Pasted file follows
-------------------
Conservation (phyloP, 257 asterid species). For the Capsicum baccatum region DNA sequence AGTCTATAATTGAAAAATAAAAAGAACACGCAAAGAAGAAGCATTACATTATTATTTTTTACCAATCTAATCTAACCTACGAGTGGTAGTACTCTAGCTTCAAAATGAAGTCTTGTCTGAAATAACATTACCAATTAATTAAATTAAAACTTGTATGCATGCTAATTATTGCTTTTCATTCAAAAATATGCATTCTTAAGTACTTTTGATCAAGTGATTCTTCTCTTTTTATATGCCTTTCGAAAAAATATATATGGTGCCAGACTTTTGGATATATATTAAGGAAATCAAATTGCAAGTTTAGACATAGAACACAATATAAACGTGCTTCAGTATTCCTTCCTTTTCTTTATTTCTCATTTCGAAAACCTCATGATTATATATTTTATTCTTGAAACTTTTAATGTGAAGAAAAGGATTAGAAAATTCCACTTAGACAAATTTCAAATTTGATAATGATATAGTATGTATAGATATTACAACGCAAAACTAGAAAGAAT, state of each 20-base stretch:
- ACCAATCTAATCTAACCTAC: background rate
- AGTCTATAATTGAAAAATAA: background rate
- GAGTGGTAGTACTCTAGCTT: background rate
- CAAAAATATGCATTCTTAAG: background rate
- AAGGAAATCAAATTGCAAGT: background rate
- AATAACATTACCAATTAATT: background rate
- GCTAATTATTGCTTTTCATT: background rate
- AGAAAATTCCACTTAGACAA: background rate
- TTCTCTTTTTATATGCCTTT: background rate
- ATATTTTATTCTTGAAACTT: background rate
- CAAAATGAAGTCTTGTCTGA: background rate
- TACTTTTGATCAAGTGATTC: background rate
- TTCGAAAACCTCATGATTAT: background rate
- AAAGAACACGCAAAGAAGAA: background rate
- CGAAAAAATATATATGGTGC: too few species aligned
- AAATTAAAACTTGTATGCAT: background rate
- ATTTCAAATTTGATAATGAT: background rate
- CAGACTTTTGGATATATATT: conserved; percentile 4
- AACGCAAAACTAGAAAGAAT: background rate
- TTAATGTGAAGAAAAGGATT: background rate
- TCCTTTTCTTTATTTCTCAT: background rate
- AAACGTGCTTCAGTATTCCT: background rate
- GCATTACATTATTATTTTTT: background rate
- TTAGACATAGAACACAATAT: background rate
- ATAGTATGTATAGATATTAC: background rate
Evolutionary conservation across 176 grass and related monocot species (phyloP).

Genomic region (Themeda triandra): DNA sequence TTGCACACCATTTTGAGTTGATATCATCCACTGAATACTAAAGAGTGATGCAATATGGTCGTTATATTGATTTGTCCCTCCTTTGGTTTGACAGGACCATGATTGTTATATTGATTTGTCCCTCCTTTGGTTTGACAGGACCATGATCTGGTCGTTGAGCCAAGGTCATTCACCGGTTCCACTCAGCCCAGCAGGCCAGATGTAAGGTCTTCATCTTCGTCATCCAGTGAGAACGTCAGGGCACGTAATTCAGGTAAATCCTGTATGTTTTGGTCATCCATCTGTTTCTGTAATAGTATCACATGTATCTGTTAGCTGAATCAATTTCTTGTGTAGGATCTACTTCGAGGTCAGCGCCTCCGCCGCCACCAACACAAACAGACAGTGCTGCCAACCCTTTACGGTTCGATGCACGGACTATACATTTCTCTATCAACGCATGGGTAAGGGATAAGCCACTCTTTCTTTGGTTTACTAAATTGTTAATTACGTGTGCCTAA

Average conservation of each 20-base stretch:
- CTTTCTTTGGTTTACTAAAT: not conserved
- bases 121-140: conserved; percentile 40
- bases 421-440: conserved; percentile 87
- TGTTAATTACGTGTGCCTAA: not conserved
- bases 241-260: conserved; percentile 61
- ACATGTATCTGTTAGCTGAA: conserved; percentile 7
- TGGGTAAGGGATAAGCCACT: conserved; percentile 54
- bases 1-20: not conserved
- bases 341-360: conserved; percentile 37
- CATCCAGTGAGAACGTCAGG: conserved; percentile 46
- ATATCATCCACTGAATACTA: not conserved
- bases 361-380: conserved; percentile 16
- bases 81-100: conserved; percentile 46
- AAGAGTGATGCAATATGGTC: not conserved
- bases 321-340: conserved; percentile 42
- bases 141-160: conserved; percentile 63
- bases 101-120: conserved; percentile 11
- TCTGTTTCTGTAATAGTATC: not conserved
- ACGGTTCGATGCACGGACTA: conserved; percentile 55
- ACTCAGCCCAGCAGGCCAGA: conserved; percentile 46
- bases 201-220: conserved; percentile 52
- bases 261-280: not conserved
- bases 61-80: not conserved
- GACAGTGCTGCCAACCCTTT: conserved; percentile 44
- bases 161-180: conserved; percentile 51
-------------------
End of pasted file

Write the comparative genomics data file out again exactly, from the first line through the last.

Conservation (phyloP, 257 asterid species). For the Capsicum baccatum region DNA sequence AGTCTATAATTGAAAAATAAAAAGAACACGCAAAGAAGAAGCATTACATTATTATTTTTTACCAATCTAATCTAACCTACGAGTGGTAGTACTCTAGCTTCAAAATGAAGTCTTGTCTGAAATAACATTACCAATTAATTAAATTAAAACTTGTATGCATGCTAATTATTGCTTTTCATTCAAAAATATGCATTCTTAAGTACTTTTGATCAAGTGATTCTTCTCTTTTTATATGCCTTTCGAAAAAATATATATGGTGCCAGACTTTTGGATATATATTAAGGAAATCAAATTGCAAGTTTAGACATAGAACACAATATAAACGTGCTTCAGTATTCCTTCCTTTTCTTTATTTCTCATTTCGAAAACCTCATGATTATATATTTTATTCTTGAAACTTTTAATGTGAAGAAAAGGATTAGAAAATTCCACTTAGACAAATTTCAAATTTGATAATGATATAGTATGTATAGATATTACAACGCAAAACTAGAAAGAAT, state of each 20-base stretch:
- ACCAATCTAATCTAACCTAC: background rate
- AGTCTATAATTGAAAAATAA: background rate
- GAGTGGTAGTACTCTAGCTT: background rate
- CAAAAATATGCATTCTTAAG: background rate
- AAGGAAATCAAATTGCAAGT: background rate
- AATAACATTACCAATTAATT: background rate
- GCTAATTATTGCTTTTCATT: background rate
- AGAAAATTCCACTTAGACAA: background rate
- TTCTCTTTTTATATGCCTTT: background rate
- ATATTTTATTCTTGAAACTT: background rate
- CAAAATGAAGTCTTGTCTGA: background rate
- TACTTTTGATCAAGTGATTC: background rate
- TTCGAAAACCTCATGATTAT: background rate
- AAAGAACACGCAAAGAAGAA: background rate
- CGAAAAAATATATATGGTGC: too few species aligned
- AAATTAAAACTTGTATGCAT: background rate
- ATTTCAAATTTGATAATGAT: background rate
- CAGACTTTTGGATATATATT: conserved; percentile 4
- AACGCAAAACTAGAAAGAAT: background rate
- TTAATGTGAAGAAAAGGATT: background rate
- TCCTTTTCTTTATTTCTCAT: background rate
- AAACGTGCTTCAGTATTCCT: background rate
- GCATTACATTATTATTTTTT: background rate
- TTAGACATAGAACACAATAT: background rate
- ATAGTATGTATAGATATTAC: background rate
Evolutionary conservation across 176 grass and related monocot species (phyloP).

Genomic region (Themeda triandra): DNA sequence TTGCACACCATTTTGAGTTGATATCATCCACTGAATACTAAAGAGTGATGCAATATGGTCGTTATATTGATTTGTCCCTCCTTTGGTTTGACAGGACCATGATTGTTATATTGATTTGTCCCTCCTTTGGTTTGACAGGACCATGATCTGGTCGTTGAGCCAAGGTCATTCACCGGTTCCACTCAGCCCAGCAGGCCAGATGTAAGGTCTTCATCTTCGTCATCCAGTGAGAACGTCAGGGCACGTAATTCAGGTAAATCCTGTATGTTTTGGTCATCCATCTGTTTCTGTAATAGTATCACATGTATCTGTTAGCTGAATCAATTTCTTGTGTAGGATCTACTTCGAGGTCAGCGCCTCCGCCGCCACCAACACAAACAGACAGTGCTGCCAACCCTTTACGGTTCGATGCACGGACTATACATTTCTCTATCAACGCATGGGTAAGGGATAAGCCACTCTTTCTTTGGTTTACTAAATTGTTAATTACGTGTGCCTAA

Average conservation of each 20-base stretch:
- CTTTCTTTGGTTTACTAAAT: not conserved
- bases 121-140: conserved; percentile 40
- bases 421-440: conserved; percentile 87
- TGTTAATTACGTGTGCCTAA: not conserved
- bases 241-260: conserved; percentile 61
- ACATGTATCTGTTAGCTGAA: conserved; percentile 7
- TGGGTAAGGGATAAGCCACT: conserved; percentile 54
- bases 1-20: not conserved
- bases 341-360: conserved; percentile 37
- CATCCAGTGAGAACGTCAGG: conserved; percentile 46
- ATATCATCCACTGAATACTA: not conserved
- bases 361-380: conserved; percentile 16
- bases 81-100: conserved; percentile 46
- AAGAGTGATGCAATATGGTC: not conserved
- bases 321-340: conserved; percentile 42
- bases 141-160: conserved; percentile 63
- bases 101-120: conserved; percentile 11
- TCTGTTTCTGTAATAGTATC: not conserved
- ACGGTTCGATGCACGGACTA: conserved; percentile 55
- ACTCAGCCCAGCAGGCCAGA: conserved; percentile 46
- bases 201-220: conserved; percentile 52
- bases 261-280: not conserved
- bases 61-80: not conserved
- GACAGTGCTGCCAACCCTTT: conserved; percentile 44
- bases 161-180: conserved; percentile 51